Another entry in the canon of recent post-Soviet allegories (i.e. Lithuania and the Collapse of the USSR, Katyn), Slava Tsukerman’s Perestroika is a recondite cluster of fictive energy that consistently trips over its zeal to approach the heady subject matter without appearing reductive. As with David O. Russell’s I Heart Huckabees, it’s as though simple drama—an arguably necessary building block of storytelling—is eschewed altogether for the sake of theoretical inquiry and loaded metaphor. What Perestroika lacks compared to that oddity of a philo-confection, however, is a sense of humor to guide the audience through the inferno of nebulous identity crisis.
In the primary pile of narrative rubble, a Jewish-Russian cosmologist named Sasha (Sam Robards sporting a sore thumb of a faux-Slavic accent) returns to Moscow in the early ‘90s to deliver a heady seminar among estranged colleagues after nearly three decades of exile in the Unites States. With copious flashbacks to Sasha’s past providing contextual gravity, the film slowly teases out observations of Eastern Europe’s complex socio-political evolution—or, as it is perhaps more cogently argued, stagnation—after communism’s dissipation. In the most eloquent example, a television producer notes to Sasha that after the death of the Kremlin audiences clamored for the bizarre blend of sex and rabbis: Judaism having been, like pornography, ideologically repressed for years. The impressive point here, though it leads to nothing but curiosity in the plot, is that swapping direct abuse for fetishism is a mere change of racist scenery, and hardly the liberation for which Russian Jews had prayed.
As Sasha wanders the now-“reformed” home of his youth, the film is stricken with temporal and thematic schizophrenia; oddly-placed references to past events inspire gawky transitions to a muted-color history of political scandal and religious conviction, returning to the elusive present only after thoroughly exhausting our patience with the protagonist’s angst-riddled Semitic background, including his lifelong attempt to prove God’s existence with astrophysics, and muddled, anhedonic sex life (two of his lovers are notably American, though it’s unclear what political seduction this configuration is meant to figuratively embody). This protean array of national issues is no doubt a comprehensive checklist of post-Soviet Russian-Judaic identity, but as with the film’s many technical deficiencies, the showing seams fail to suspend our disbelief, creating an angular, arrhythmic story.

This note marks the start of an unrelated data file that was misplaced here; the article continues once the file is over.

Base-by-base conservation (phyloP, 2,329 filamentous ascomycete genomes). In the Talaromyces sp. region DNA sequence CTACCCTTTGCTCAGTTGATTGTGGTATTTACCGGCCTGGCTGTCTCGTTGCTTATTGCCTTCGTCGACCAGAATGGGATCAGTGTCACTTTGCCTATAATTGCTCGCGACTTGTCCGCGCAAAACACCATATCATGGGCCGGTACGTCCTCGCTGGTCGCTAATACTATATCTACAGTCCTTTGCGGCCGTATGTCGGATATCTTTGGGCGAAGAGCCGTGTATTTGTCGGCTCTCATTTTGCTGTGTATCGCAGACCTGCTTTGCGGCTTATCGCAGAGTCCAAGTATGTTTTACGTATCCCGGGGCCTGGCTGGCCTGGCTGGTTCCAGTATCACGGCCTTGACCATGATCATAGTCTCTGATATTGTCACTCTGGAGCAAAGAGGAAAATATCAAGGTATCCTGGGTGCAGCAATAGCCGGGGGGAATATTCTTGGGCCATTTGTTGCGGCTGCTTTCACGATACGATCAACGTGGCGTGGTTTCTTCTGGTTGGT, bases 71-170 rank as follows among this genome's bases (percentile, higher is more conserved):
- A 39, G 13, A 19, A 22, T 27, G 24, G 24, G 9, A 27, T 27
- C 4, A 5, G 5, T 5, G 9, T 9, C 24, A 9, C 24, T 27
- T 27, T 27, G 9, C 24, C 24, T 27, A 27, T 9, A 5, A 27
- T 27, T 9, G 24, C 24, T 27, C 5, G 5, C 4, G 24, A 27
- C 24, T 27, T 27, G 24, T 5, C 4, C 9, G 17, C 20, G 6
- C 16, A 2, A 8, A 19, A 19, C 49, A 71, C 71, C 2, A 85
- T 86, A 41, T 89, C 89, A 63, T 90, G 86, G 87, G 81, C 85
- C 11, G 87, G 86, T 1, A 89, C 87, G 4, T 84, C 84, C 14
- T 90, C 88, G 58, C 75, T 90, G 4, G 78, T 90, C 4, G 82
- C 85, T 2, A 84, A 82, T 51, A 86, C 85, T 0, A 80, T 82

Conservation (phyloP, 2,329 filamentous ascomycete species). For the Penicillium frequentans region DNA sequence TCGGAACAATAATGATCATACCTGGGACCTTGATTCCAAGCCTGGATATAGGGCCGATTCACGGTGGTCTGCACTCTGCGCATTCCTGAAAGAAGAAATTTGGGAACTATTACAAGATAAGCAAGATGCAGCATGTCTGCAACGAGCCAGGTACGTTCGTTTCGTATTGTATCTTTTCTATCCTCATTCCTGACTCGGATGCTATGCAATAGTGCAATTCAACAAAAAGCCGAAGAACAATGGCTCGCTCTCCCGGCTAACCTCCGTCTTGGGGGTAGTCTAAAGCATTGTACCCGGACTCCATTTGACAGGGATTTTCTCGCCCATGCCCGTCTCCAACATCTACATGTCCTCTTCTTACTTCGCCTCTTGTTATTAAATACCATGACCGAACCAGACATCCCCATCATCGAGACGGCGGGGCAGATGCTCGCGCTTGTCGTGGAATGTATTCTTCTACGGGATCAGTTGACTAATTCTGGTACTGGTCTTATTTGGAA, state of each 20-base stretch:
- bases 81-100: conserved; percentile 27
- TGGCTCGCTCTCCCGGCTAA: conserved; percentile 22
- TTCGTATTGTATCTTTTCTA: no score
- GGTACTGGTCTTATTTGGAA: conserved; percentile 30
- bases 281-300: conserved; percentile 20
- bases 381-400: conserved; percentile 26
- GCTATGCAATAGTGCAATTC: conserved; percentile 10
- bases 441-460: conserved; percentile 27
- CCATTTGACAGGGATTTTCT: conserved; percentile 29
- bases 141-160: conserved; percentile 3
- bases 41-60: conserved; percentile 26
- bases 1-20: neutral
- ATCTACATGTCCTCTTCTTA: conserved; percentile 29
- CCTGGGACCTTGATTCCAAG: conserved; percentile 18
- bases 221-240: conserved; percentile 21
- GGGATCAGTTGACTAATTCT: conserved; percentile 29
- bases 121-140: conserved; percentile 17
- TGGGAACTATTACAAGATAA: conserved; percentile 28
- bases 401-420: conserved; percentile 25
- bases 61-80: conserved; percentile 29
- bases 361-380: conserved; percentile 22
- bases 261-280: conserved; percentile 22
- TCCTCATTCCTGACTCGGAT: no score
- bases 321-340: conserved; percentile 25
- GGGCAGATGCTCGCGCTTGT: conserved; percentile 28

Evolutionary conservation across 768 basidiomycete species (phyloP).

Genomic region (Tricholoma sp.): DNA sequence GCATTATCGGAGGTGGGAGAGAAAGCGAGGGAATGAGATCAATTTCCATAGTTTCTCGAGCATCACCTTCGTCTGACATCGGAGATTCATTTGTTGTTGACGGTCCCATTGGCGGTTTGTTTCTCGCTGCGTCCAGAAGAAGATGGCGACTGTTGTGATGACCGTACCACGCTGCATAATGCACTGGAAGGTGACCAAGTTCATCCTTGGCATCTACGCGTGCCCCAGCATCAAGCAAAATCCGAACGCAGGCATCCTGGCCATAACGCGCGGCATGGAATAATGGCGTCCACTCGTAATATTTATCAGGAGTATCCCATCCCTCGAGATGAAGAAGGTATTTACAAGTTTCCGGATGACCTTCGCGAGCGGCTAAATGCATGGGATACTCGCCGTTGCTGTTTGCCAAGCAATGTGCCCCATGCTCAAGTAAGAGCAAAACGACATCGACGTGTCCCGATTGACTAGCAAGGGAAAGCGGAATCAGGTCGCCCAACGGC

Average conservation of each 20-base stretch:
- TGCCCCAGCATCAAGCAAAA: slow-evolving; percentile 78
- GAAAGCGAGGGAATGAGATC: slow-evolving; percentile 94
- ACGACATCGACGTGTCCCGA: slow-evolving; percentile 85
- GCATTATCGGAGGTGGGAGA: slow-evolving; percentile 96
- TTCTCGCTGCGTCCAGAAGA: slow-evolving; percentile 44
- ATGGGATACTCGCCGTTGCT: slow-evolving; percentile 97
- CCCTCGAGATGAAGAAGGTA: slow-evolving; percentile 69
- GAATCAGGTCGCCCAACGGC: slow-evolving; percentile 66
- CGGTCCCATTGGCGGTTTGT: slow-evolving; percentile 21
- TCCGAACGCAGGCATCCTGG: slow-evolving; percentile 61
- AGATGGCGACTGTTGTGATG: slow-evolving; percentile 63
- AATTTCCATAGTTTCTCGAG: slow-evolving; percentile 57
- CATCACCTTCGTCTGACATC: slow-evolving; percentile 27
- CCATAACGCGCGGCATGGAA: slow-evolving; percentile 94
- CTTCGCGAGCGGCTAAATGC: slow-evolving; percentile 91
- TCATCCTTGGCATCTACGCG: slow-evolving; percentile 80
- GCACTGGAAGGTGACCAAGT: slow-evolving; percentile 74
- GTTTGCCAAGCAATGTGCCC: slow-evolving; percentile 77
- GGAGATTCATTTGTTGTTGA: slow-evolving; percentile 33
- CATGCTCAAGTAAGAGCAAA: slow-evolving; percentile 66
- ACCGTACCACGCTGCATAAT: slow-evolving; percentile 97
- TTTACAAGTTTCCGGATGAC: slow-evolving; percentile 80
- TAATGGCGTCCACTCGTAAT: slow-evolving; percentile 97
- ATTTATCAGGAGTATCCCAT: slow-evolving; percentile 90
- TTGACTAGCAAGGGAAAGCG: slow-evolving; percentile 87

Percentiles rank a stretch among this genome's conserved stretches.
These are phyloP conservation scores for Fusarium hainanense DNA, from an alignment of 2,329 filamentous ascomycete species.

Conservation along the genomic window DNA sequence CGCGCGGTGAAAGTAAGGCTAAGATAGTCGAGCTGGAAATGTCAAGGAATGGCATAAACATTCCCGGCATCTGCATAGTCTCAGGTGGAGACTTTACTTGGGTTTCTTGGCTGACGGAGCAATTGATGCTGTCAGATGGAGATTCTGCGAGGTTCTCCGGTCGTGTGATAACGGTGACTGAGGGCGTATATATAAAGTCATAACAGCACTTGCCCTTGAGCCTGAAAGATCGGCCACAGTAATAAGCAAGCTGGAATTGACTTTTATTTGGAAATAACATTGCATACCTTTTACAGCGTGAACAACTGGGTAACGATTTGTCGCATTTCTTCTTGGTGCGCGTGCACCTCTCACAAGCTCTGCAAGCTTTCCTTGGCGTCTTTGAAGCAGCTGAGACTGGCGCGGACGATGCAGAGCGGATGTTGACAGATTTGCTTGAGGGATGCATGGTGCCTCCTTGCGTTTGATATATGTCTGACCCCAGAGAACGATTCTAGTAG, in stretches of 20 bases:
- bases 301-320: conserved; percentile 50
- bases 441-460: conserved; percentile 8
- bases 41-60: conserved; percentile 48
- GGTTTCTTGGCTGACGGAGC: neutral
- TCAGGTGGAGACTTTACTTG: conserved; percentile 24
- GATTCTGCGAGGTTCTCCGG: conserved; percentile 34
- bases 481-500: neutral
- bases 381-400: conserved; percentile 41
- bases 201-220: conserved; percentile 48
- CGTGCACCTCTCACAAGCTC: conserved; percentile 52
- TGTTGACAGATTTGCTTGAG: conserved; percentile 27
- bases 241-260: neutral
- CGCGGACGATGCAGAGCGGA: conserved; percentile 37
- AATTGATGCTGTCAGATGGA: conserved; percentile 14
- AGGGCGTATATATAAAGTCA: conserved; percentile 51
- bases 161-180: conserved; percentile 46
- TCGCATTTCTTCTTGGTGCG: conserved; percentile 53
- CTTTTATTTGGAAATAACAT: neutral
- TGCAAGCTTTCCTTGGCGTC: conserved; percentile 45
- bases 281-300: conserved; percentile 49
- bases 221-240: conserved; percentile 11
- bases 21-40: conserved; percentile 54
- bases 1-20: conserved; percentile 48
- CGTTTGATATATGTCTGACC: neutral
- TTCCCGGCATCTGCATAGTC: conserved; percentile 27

Just as the tell-tale aura of green chroma-key dither surrounding the characters in many scenes distracts us from their exchanges, so Sasha’s frequent black-and-white memories of anti-Semitic hostility, and equally frequent digital animations of cosmic nonsense that seem like discarded production scraps from Futurama, obstinately defy juxtaposed themes of humanism and economic confusion: It’s a pot of dissonant ingredients fervently searching in vain for a congealing agent. By the time Tsukerman attempts to produce that cohesive element in the shape of a gratingly rote paternity enigma, we’ve halted our attempts at comprehension; we ultimately identify with Sasha’s internal plight because we can’t see much of a purpose for his existence either.